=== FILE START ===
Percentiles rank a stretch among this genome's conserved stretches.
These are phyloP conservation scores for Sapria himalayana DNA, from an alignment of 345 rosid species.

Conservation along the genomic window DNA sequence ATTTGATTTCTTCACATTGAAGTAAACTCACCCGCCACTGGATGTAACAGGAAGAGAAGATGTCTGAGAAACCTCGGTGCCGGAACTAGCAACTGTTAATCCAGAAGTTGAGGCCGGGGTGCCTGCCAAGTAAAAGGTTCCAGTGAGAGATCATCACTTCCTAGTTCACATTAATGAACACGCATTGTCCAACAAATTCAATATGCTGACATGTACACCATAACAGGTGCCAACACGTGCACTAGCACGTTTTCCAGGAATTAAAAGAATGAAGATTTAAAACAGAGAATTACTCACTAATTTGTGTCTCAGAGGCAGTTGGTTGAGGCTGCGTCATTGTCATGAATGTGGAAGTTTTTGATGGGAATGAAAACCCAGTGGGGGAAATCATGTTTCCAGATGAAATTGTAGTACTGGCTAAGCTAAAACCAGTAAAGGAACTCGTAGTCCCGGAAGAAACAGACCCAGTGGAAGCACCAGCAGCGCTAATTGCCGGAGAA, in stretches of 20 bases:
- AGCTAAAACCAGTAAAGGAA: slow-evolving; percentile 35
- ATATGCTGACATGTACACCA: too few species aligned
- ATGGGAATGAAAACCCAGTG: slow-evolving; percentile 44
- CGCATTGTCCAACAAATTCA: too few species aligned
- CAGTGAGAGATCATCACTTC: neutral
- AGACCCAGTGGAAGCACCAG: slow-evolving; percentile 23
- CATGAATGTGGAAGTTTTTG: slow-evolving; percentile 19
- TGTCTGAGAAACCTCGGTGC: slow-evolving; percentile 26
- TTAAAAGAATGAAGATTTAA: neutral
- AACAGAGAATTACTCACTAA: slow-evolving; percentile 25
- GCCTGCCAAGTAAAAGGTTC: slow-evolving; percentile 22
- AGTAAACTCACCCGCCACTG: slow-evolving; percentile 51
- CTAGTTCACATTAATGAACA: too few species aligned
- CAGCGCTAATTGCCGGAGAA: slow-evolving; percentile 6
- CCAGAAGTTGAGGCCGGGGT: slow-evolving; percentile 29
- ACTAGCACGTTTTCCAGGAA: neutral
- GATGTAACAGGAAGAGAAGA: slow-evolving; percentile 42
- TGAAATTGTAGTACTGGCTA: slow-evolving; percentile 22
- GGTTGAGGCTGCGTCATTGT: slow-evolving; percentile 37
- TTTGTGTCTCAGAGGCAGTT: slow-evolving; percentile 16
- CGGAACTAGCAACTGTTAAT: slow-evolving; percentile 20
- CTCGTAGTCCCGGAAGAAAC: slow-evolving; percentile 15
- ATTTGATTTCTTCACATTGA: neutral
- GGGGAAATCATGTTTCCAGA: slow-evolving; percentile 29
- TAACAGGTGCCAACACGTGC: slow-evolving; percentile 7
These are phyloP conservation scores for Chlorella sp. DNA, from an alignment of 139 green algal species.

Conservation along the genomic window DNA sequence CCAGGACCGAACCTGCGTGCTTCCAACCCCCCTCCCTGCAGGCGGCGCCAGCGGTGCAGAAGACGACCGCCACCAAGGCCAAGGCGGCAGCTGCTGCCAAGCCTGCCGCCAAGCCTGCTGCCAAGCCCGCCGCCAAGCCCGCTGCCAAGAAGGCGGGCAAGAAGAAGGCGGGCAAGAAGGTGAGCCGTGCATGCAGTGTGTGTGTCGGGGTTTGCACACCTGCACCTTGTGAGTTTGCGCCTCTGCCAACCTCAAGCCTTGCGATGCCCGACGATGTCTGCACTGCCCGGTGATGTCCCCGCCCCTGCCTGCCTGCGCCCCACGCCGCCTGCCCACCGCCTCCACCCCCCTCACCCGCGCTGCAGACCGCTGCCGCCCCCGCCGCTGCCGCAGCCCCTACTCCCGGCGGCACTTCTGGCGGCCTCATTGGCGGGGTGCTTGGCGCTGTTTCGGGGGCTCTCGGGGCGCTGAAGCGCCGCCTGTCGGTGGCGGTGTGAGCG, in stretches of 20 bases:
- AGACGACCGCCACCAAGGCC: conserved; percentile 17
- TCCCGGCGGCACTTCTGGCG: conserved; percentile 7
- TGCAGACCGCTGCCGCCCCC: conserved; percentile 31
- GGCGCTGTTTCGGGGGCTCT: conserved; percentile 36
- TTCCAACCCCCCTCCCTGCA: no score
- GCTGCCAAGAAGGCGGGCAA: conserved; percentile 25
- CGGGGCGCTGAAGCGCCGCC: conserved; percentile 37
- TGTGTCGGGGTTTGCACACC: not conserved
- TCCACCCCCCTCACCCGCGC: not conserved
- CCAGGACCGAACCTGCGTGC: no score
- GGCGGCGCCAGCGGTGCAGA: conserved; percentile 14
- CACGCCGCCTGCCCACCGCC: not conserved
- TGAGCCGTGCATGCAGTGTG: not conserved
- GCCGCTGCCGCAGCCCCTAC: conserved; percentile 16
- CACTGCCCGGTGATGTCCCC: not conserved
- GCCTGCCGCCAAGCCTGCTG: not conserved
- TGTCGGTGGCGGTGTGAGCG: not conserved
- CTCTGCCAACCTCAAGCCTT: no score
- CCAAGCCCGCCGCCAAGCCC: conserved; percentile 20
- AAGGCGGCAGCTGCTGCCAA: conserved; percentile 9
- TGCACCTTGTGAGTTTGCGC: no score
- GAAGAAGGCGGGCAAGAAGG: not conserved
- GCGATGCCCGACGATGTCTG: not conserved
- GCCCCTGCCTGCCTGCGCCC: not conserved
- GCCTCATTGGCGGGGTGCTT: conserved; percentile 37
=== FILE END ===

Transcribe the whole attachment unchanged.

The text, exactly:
Percentiles rank a stretch among this genome's conserved stretches.
These are phyloP conservation scores for Sapria himalayana DNA, from an alignment of 345 rosid species.

Conservation along the genomic window DNA sequence ATTTGATTTCTTCACATTGAAGTAAACTCACCCGCCACTGGATGTAACAGGAAGAGAAGATGTCTGAGAAACCTCGGTGCCGGAACTAGCAACTGTTAATCCAGAAGTTGAGGCCGGGGTGCCTGCCAAGTAAAAGGTTCCAGTGAGAGATCATCACTTCCTAGTTCACATTAATGAACACGCATTGTCCAACAAATTCAATATGCTGACATGTACACCATAACAGGTGCCAACACGTGCACTAGCACGTTTTCCAGGAATTAAAAGAATGAAGATTTAAAACAGAGAATTACTCACTAATTTGTGTCTCAGAGGCAGTTGGTTGAGGCTGCGTCATTGTCATGAATGTGGAAGTTTTTGATGGGAATGAAAACCCAGTGGGGGAAATCATGTTTCCAGATGAAATTGTAGTACTGGCTAAGCTAAAACCAGTAAAGGAACTCGTAGTCCCGGAAGAAACAGACCCAGTGGAAGCACCAGCAGCGCTAATTGCCGGAGAA, in stretches of 20 bases:
- AGCTAAAACCAGTAAAGGAA: slow-evolving; percentile 35
- ATATGCTGACATGTACACCA: too few species aligned
- ATGGGAATGAAAACCCAGTG: slow-evolving; percentile 44
- CGCATTGTCCAACAAATTCA: too few species aligned
- CAGTGAGAGATCATCACTTC: neutral
- AGACCCAGTGGAAGCACCAG: slow-evolving; percentile 23
- CATGAATGTGGAAGTTTTTG: slow-evolving; percentile 19
- TGTCTGAGAAACCTCGGTGC: slow-evolving; percentile 26
- TTAAAAGAATGAAGATTTAA: neutral
- AACAGAGAATTACTCACTAA: slow-evolving; percentile 25
- GCCTGCCAAGTAAAAGGTTC: slow-evolving; percentile 22
- AGTAAACTCACCCGCCACTG: slow-evolving; percentile 51
- CTAGTTCACATTAATGAACA: too few species aligned
- CAGCGCTAATTGCCGGAGAA: slow-evolving; percentile 6
- CCAGAAGTTGAGGCCGGGGT: slow-evolving; percentile 29
- ACTAGCACGTTTTCCAGGAA: neutral
- GATGTAACAGGAAGAGAAGA: slow-evolving; percentile 42
- TGAAATTGTAGTACTGGCTA: slow-evolving; percentile 22
- GGTTGAGGCTGCGTCATTGT: slow-evolving; percentile 37
- TTTGTGTCTCAGAGGCAGTT: slow-evolving; percentile 16
- CGGAACTAGCAACTGTTAAT: slow-evolving; percentile 20
- CTCGTAGTCCCGGAAGAAAC: slow-evolving; percentile 15
- ATTTGATTTCTTCACATTGA: neutral
- GGGGAAATCATGTTTCCAGA: slow-evolving; percentile 29
- TAACAGGTGCCAACACGTGC: slow-evolving; percentile 7
These are phyloP conservation scores for Chlorella sp. DNA, from an alignment of 139 green algal species.

Conservation along the genomic window DNA sequence CCAGGACCGAACCTGCGTGCTTCCAACCCCCCTCCCTGCAGGCGGCGCCAGCGGTGCAGAAGACGACCGCCACCAAGGCCAAGGCGGCAGCTGCTGCCAAGCCTGCCGCCAAGCCTGCTGCCAAGCCCGCCGCCAAGCCCGCTGCCAAGAAGGCGGGCAAGAAGAAGGCGGGCAAGAAGGTGAGCCGTGCATGCAGTGTGTGTGTCGGGGTTTGCACACCTGCACCTTGTGAGTTTGCGCCTCTGCCAACCTCAAGCCTTGCGATGCCCGACGATGTCTGCACTGCCCGGTGATGTCCCCGCCCCTGCCTGCCTGCGCCCCACGCCGCCTGCCCACCGCCTCCACCCCCCTCACCCGCGCTGCAGACCGCTGCCGCCCCCGCCGCTGCCGCAGCCCCTACTCCCGGCGGCACTTCTGGCGGCCTCATTGGCGGGGTGCTTGGCGCTGTTTCGGGGGCTCTCGGGGCGCTGAAGCGCCGCCTGTCGGTGGCGGTGTGAGCG, in stretches of 20 bases:
- AGACGACCGCCACCAAGGCC: conserved; percentile 17
- TCCCGGCGGCACTTCTGGCG: conserved; percentile 7
- TGCAGACCGCTGCCGCCCCC: conserved; percentile 31
- GGCGCTGTTTCGGGGGCTCT: conserved; percentile 36
- TTCCAACCCCCCTCCCTGCA: no score
- GCTGCCAAGAAGGCGGGCAA: conserved; percentile 25
- CGGGGCGCTGAAGCGCCGCC: conserved; percentile 37
- TGTGTCGGGGTTTGCACACC: not conserved
- TCCACCCCCCTCACCCGCGC: not conserved
- CCAGGACCGAACCTGCGTGC: no score
- GGCGGCGCCAGCGGTGCAGA: conserved; percentile 14
- CACGCCGCCTGCCCACCGCC: not conserved
- TGAGCCGTGCATGCAGTGTG: not conserved
- GCCGCTGCCGCAGCCCCTAC: conserved; percentile 16
- CACTGCCCGGTGATGTCCCC: not conserved
- GCCTGCCGCCAAGCCTGCTG: not conserved
- TGTCGGTGGCGGTGTGAGCG: not conserved
- CTCTGCCAACCTCAAGCCTT: no score
- CCAAGCCCGCCGCCAAGCCC: conserved; percentile 20
- AAGGCGGCAGCTGCTGCCAA: conserved; percentile 9
- TGCACCTTGTGAGTTTGCGC: no score
- GAAGAAGGCGGGCAAGAAGG: not conserved
- GCGATGCCCGACGATGTCTG: not conserved
- GCCCCTGCCTGCCTGCGCCC: not conserved
- GCCTCATTGGCGGGGTGCTT: conserved; percentile 37